“Chestnuts roasting on an open fire...” is playing (the classic Nat King Cole version) in the background as we are driving over the GWB (George Washington Bridge) into New York City for our annual family “Christmas in the City” get-a-way tradition. As I look out over the Hudson River, that timeless Christmas carol reminds me of my grandmother and how she made this season, especially Christmas Eve, so memorable for me growing up. Although she peacefully passed away this past October (2016), the strength of the bond her and I had since I was born seems to manifest as a simple song takes me swiftly back to her table at Christmas Eve. It’s at that table, which she would let me set (under her guidance of course) the silverware and napkins, where our bond would grow each year and where the foundation for many of my family traditions would be born.
I didn't realize this then, but as I grew up and started my own family, I came to truly savor her life lessons. I learned so much more than just where the knife and fork would be perfectly placed. I learned that childhood memories are priceless and that certain holiday traditions, like eating chestnuts during dessert time on Christmas Eve, are more than just robotic holiday activities. It’s the memories of those actions that become traditions that bring me joy and excitement and keep me looking forward to the next time I can do it all over again.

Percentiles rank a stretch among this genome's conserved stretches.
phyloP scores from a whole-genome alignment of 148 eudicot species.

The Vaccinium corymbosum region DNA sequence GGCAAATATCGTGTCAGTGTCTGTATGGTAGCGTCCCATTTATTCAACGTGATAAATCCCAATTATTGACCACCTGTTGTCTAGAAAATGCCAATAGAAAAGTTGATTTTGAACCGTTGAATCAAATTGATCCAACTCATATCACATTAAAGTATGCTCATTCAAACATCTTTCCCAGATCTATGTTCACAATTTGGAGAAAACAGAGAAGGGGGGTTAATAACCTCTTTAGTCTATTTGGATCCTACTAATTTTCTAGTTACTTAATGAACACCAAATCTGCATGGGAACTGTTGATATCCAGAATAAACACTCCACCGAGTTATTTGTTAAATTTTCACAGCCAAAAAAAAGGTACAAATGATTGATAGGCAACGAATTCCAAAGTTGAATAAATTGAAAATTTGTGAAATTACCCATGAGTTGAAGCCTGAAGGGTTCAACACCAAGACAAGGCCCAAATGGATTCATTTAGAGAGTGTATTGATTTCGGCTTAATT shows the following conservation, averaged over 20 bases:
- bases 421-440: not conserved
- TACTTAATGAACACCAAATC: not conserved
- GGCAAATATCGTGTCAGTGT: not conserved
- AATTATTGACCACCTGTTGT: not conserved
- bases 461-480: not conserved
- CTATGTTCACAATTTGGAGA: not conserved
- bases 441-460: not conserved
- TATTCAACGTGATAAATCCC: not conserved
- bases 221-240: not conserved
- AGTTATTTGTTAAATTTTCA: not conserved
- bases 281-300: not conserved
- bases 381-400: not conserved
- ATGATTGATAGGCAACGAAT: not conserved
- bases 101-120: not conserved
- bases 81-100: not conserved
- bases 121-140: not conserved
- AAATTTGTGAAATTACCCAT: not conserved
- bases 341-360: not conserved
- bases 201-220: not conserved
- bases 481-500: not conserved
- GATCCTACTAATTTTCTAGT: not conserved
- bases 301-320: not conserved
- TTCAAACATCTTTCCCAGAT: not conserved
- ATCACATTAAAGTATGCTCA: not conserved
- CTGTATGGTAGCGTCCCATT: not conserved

The daydream of my grandmother fades as we cross 7th Ave, and I can already see the joy in my gooses’ faces when we arrive at our hotel. I can see that this trip is more than jumping on fluffy white hotel beds, Rockefeller Center, Saks & Ladurée. It is a piece of me that is being passed on to my children. They may not think (the way I think of my grandmother, Norma) of me when they see the chestnuts being sold on the NYC street corners, but they will remember the quality time we spent as a family laughing, hugging and posing for endless photos. I hope that my children will get that warm feeling (kinda’ like the feeling you get when you drink Ladurée’s hot chocolate or when I eat a warm chestnut from the oven) each year the moment December comes around. That feeling of anticipation of those activities they know are to come because we have continued traditions of the past and created new ones of our own.
The month of December seems to be a crazy one, but sowing into your children’s family memories are definitely #WORTHIT. Who knew all those years when my grandmother, Norma, served roasted chestnuts that they would become such a priceless memory for me. I may be missing my grandmother a little more this year, but what better way to remember her than to roast up a batch of chestnuts and reminisce about everyone's favorite holiday traditions…all while listening to that famous Christmas carol classic by Nat King Cole. Yes, it has been said many times and many ways, but really I do hope you have a Merry Christmas and a wonderful holiday month.
NJAPP Pro Tip: My brain was recently blown when I found out that chestnuts were on the ‘“Nice List” rather than the “Naughty List”. I grew up knowing they were good for you, but I was under the assumption that they were fattening because of their starchy consistency. Who knew that they are anything but fattening. Chestnuts provide many health benefits and are extremely nutritious, containing four grams of fiber per serving with only a fraction of the fat found in other nuts. Chestnuts also have a higher starch content, which is what contributes to feeling fuller longer (NJAPP gives that fact an A++). These nuts have been linked to the promotion of weight loss, lowering one's cholesterol and many more positive reasons to start peeling one open ASAP.